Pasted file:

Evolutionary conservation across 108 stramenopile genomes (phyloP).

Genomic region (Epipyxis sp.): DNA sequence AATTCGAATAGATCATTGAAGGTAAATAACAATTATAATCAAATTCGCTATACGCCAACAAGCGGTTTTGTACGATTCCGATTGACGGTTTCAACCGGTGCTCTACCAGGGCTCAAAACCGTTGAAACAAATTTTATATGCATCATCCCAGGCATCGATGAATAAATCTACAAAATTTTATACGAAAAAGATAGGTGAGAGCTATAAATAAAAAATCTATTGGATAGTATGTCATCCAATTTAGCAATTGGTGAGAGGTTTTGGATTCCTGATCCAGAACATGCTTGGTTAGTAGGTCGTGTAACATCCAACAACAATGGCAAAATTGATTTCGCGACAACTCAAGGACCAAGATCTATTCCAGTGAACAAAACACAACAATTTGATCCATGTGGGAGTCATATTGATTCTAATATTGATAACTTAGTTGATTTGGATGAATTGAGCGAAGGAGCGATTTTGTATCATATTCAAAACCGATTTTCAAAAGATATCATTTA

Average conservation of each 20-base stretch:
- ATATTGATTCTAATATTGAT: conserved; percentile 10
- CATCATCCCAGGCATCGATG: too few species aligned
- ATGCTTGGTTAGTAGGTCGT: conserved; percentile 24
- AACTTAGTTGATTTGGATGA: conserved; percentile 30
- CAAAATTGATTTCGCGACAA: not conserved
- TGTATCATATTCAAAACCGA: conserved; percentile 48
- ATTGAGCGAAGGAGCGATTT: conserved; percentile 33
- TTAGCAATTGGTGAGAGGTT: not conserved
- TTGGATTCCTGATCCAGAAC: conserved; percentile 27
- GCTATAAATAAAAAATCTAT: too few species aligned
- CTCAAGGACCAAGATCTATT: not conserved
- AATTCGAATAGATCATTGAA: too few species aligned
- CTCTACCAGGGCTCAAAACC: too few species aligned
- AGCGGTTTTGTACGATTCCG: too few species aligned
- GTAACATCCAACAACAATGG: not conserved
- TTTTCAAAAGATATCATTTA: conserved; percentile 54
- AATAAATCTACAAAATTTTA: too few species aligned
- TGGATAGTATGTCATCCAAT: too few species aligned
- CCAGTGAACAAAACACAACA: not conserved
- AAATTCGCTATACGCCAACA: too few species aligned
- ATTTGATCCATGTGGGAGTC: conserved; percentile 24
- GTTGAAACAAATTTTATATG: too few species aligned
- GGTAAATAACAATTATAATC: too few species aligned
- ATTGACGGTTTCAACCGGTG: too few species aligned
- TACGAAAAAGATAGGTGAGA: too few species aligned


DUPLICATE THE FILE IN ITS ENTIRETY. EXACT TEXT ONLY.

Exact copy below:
Evolutionary conservation across 108 stramenopile genomes (phyloP).

Genomic region (Epipyxis sp.): DNA sequence AATTCGAATAGATCATTGAAGGTAAATAACAATTATAATCAAATTCGCTATACGCCAACAAGCGGTTTTGTACGATTCCGATTGACGGTTTCAACCGGTGCTCTACCAGGGCTCAAAACCGTTGAAACAAATTTTATATGCATCATCCCAGGCATCGATGAATAAATCTACAAAATTTTATACGAAAAAGATAGGTGAGAGCTATAAATAAAAAATCTATTGGATAGTATGTCATCCAATTTAGCAATTGGTGAGAGGTTTTGGATTCCTGATCCAGAACATGCTTGGTTAGTAGGTCGTGTAACATCCAACAACAATGGCAAAATTGATTTCGCGACAACTCAAGGACCAAGATCTATTCCAGTGAACAAAACACAACAATTTGATCCATGTGGGAGTCATATTGATTCTAATATTGATAACTTAGTTGATTTGGATGAATTGAGCGAAGGAGCGATTTTGTATCATATTCAAAACCGATTTTCAAAAGATATCATTTA

Average conservation of each 20-base stretch:
- ATATTGATTCTAATATTGAT: conserved; percentile 10
- CATCATCCCAGGCATCGATG: too few species aligned
- ATGCTTGGTTAGTAGGTCGT: conserved; percentile 24
- AACTTAGTTGATTTGGATGA: conserved; percentile 30
- CAAAATTGATTTCGCGACAA: not conserved
- TGTATCATATTCAAAACCGA: conserved; percentile 48
- ATTGAGCGAAGGAGCGATTT: conserved; percentile 33
- TTAGCAATTGGTGAGAGGTT: not conserved
- TTGGATTCCTGATCCAGAAC: conserved; percentile 27
- GCTATAAATAAAAAATCTAT: too few species aligned
- CTCAAGGACCAAGATCTATT: not conserved
- AATTCGAATAGATCATTGAA: too few species aligned
- CTCTACCAGGGCTCAAAACC: too few species aligned
- AGCGGTTTTGTACGATTCCG: too few species aligned
- GTAACATCCAACAACAATGG: not conserved
- TTTTCAAAAGATATCATTTA: conserved; percentile 54
- AATAAATCTACAAAATTTTA: too few species aligned
- TGGATAGTATGTCATCCAAT: too few species aligned
- CCAGTGAACAAAACACAACA: not conserved
- AAATTCGCTATACGCCAACA: too few species aligned
- ATTTGATCCATGTGGGAGTC: conserved; percentile 24
- GTTGAAACAAATTTTATATG: too few species aligned
- GGTAAATAACAATTATAATC: too few species aligned
- ATTGACGGTTTCAACCGGTG: too few species aligned
- TACGAAAAAGATAGGTGAGA: too few species aligned